While not in the gun-manufacturing business themselves, the NRA is finally catching on to this fact, and has rolled out NRA Freestyle TV.

While they’ve got their own page and video player, but to me, it’s their YouTube channel that matters to me, because that’s where people from outside the gun culture will find their videos and have the opportunity to what gun ownership is really like.

Like this one.

The message (aside from the fact that Jack Reacher’s fight coordinators screwed up) is that no, you can’t use the movies or the media as your guide to what owning and safely using a gun is all about. It’s subtle, but it allows people like you and me to counter the narrative that guns kill people.

Funny, I own a bunch of them, and all I’ve killed with my guns is some tasty quail and a few coyotes. It’s almost as if my guns respond to my will, and not the other way around or something.

We already know that’s true. It’s time for the rest of America to know it too.

Which is faster: A gun in a nightstand drawer or in a gun safe

Published March 11, 2014 by
Filed under Carry, Equipment, Mindset, Practice, Self Defense

I’m not a big fan of leaving loaded guns lying around the house because it’s kinda like leaving the bleach jug in the refrigerator next to the milk jug: Something bad is going to happen, it’s not a question of IF, it’s only a question of WHEN.

So we decided to test things to find out if a gun safe safe is a better alternative to leaving your gun in a nightstand drawer, and the results really surprised us.

A few notes about this test:

  • Jaci and Robert are almost identically-skilled as shooters
  • They used guns they were familiar with
  • Robert was not familiar with how to use that gun safe because we wanted to simulate the stress of figuring out how to open it correctly under stress
  • The shots were so close together, the shot timer app on my phone couldn’t tell them apart.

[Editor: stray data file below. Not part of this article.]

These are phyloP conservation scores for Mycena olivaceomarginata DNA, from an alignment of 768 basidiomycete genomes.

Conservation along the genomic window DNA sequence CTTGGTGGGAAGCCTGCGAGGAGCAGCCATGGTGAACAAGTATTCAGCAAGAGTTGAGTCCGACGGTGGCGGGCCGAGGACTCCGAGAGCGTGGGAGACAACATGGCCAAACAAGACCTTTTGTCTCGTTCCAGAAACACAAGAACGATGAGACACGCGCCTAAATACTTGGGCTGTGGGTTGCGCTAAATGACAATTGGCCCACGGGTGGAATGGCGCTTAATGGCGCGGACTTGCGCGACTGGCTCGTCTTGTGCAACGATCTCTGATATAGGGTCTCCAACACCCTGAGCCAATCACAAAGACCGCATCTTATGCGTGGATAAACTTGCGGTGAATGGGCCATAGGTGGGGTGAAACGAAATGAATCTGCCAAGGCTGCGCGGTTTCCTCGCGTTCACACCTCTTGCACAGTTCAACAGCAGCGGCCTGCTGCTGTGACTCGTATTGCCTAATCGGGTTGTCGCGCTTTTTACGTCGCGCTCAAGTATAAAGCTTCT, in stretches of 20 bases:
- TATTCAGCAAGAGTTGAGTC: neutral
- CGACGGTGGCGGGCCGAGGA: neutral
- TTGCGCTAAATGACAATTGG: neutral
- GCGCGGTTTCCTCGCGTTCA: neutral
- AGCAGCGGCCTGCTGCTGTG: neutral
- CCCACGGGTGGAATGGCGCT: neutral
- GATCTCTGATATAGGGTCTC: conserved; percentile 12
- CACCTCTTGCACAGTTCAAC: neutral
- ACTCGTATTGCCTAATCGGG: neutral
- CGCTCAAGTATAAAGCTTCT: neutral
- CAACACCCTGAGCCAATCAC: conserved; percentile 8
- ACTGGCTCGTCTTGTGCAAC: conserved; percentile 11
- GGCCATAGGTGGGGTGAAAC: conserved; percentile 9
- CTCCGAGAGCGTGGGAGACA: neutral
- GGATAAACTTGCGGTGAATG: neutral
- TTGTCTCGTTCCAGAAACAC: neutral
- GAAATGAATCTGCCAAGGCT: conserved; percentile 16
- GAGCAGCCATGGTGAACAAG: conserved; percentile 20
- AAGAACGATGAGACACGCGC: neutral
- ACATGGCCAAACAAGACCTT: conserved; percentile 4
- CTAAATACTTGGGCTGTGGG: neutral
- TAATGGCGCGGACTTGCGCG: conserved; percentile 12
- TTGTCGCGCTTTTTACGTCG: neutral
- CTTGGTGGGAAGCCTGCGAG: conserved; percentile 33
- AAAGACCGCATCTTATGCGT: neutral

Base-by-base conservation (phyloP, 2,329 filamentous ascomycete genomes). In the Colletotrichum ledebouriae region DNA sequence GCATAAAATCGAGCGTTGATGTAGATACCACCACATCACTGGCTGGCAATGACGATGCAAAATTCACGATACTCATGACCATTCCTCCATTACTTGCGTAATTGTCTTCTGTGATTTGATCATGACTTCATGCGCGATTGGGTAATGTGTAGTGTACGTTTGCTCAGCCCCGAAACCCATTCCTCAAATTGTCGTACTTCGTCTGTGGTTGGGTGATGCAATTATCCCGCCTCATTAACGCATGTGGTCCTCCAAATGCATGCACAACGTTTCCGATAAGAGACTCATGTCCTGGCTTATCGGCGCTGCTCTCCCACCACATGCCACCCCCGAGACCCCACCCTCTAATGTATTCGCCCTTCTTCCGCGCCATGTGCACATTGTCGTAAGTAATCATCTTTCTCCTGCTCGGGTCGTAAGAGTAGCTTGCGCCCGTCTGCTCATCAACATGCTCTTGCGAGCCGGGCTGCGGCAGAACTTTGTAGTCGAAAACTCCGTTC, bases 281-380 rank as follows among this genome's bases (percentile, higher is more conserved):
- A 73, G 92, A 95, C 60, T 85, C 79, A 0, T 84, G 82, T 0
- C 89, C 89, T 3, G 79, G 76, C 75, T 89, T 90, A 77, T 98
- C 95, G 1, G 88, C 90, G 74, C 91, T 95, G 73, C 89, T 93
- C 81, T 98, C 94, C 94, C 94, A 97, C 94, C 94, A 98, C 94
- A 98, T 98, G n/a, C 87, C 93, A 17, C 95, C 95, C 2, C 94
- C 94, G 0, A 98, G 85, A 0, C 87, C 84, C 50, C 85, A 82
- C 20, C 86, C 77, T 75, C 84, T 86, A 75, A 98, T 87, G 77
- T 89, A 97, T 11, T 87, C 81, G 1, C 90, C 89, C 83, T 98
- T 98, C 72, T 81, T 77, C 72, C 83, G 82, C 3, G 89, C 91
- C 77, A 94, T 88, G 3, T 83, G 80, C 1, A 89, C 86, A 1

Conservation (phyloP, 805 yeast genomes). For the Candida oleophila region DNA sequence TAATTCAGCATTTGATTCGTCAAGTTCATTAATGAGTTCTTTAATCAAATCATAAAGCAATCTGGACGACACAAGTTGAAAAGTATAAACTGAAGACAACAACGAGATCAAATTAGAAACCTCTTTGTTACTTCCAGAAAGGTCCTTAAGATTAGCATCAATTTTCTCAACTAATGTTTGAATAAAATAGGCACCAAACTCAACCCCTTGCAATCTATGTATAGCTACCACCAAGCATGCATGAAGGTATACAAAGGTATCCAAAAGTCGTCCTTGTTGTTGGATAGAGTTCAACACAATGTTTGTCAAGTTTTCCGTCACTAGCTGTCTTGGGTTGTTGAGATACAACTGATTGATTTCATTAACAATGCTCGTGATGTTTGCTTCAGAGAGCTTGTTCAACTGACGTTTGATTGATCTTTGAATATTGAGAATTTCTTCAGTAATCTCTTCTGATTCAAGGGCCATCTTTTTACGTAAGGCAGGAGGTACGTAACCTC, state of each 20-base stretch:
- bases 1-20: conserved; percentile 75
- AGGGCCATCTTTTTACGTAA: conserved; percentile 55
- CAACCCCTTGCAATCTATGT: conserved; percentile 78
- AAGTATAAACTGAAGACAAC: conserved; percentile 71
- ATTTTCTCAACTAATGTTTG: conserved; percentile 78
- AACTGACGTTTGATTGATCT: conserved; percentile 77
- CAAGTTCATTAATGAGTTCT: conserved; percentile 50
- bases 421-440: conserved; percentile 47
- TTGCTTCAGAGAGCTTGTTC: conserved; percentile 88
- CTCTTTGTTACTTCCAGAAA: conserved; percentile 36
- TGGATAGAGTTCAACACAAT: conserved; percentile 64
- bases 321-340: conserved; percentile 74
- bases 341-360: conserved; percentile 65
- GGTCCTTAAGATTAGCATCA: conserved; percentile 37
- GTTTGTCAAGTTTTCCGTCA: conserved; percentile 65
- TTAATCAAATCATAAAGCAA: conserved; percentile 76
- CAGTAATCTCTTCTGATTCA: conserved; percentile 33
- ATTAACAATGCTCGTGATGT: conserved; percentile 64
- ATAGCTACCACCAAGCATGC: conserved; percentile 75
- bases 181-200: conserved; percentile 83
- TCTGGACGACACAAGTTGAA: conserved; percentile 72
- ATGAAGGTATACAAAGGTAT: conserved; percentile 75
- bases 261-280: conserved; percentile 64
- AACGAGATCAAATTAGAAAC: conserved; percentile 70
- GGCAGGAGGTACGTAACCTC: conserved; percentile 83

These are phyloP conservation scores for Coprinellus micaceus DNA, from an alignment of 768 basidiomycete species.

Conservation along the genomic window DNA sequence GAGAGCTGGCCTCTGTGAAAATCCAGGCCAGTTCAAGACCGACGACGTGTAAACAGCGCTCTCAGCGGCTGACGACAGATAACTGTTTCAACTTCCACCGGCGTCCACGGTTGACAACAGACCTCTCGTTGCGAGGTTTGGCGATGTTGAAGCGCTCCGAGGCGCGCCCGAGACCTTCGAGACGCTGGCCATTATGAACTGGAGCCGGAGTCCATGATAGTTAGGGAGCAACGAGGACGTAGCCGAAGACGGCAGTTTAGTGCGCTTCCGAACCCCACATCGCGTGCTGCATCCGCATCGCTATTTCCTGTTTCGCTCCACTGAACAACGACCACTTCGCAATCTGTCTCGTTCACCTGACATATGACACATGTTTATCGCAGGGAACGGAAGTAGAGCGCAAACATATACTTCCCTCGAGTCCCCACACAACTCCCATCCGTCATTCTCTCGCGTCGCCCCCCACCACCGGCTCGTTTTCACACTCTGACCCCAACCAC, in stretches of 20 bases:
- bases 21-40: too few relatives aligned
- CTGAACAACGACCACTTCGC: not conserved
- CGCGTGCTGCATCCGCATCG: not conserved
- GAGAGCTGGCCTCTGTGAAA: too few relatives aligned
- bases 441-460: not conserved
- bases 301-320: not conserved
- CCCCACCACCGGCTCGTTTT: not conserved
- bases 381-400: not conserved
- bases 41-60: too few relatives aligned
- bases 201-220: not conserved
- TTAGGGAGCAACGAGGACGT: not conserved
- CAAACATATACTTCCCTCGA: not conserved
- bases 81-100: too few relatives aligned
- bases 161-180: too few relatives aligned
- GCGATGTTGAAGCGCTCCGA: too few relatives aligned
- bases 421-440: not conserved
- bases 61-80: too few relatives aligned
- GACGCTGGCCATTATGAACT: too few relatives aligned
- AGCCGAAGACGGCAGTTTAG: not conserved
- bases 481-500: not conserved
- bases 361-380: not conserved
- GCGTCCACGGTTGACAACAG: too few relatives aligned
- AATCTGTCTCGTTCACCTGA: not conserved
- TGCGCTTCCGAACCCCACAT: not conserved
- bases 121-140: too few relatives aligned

The gun safe we used was this model from Paragon safes, but if I’m honest, I prefer GunVault safes

Always be nice. Until it’s time to not be nice.

Published February 25, 2014 by
Filed under Carry, CCW, Mindset

“An armed society is a polite society. Manners are good when one may have to back up his acts with his life.” 
– Robert A. Heinlein

“Likewise, the tongue is a small part of the body, but it makes great boasts. Consider what a great forest is set on fire by a small spark. The tongue also is a fire, a world of evil among the parts of the body. It corrupts the whole body, sets the whole course of one’s life on fire, and is itself set on fire by hell.”
James 3:5-6, NIV

In general, I’m not a fan of “Monday-Morning-Quarterbacking” defensive gun uses, because each one is unique and may or may not apply to our daily lives. However, this happened less than a mile from my old house, and because I lived in that neighborhood and know that store, it’s more applicable to my life, and maybe I can help others as well. 

A man who shot and killed another man inside a suburban Phoenix Walmart opened fire in self-defense, Chandler police said Monday. 
According to Chandler police, Cyle Wayne Quadlin, 25, shot Kriston Charles Belinte Chee, 36, following a fight at a service counter Sunday afternoon.